A pathological process affecting the eleventh cranial nerve.
Supranuclear lesions of the accessory nerve result in mild, usually transient, dysfunction of function of the sternocleidomastoid and trapezius muscles, due to the bilateral innervation. In the spinal cord the nuclei of the eleventh cranial nerve can be affected by amyotrophic lateral sclerosis (ALS), syringomyelia, polio, and intraspinal tumors. Occlusion of the vertebral or posterior inferior cerebellar artery produces infarction of the medullary tegmentum, with deficits of V, IX, X, and XI (Wallenberg’s syndrome). The accessory nerve is also vulnerable to space occupying lesions as it travels down the jugular foramen (vernetâ€™s syndrome)
Observe the mass and contour of the sternocleidomastoid muscles as the patient looks ahead. Test the right sternocleidomastoid muscle by facing the patient and placing your right palm laterally on the patient’s left cheek. Instruct the patient to turn the head to the left, resisting the pressure you are exerting in the opposite direction. At the same time, observe and palpate the right sternocleidomastoid with your left hand. Then reverse the procedure to test the left sternocleidomastoid.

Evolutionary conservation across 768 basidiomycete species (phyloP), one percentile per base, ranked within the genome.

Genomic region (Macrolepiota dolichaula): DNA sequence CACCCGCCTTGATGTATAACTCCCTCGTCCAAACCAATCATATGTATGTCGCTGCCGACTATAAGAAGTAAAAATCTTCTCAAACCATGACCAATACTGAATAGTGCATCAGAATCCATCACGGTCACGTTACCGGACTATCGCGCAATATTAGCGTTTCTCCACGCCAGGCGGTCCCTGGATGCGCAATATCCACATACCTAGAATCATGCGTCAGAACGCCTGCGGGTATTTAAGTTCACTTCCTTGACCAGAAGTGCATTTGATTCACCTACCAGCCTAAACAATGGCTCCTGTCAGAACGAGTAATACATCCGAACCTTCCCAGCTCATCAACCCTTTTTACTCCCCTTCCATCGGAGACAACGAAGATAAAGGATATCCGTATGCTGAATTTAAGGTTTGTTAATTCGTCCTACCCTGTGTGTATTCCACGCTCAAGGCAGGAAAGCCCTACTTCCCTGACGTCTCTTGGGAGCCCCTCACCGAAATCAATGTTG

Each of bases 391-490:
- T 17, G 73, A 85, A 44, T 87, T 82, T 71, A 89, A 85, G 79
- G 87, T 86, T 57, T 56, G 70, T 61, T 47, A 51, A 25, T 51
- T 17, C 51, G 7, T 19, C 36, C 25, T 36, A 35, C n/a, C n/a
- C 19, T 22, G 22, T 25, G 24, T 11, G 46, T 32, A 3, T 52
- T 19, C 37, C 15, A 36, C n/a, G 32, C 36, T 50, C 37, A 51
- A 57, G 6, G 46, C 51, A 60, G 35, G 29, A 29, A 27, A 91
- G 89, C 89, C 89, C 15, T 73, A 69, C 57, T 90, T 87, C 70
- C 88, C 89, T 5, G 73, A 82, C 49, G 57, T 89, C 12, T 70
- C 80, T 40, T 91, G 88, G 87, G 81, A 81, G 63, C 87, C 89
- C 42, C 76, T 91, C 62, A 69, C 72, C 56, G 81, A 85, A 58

Continue to test the sternocleidomastoid by placing your hand on the patient’s forehead and pushing backward as the patient pushes forward. Observe and palpate the sternocleidomastoid muscles.
Now test the trapezius. Ask the patient to face away from you and observe the shoulder contour for atrophy, displacement, or winging of the scapula. Observe for drooping of the shoulder. Place your hands on the patient’s shoulders and press down as the patient elevates or shrugs the shoulders and then retracts the shoulders.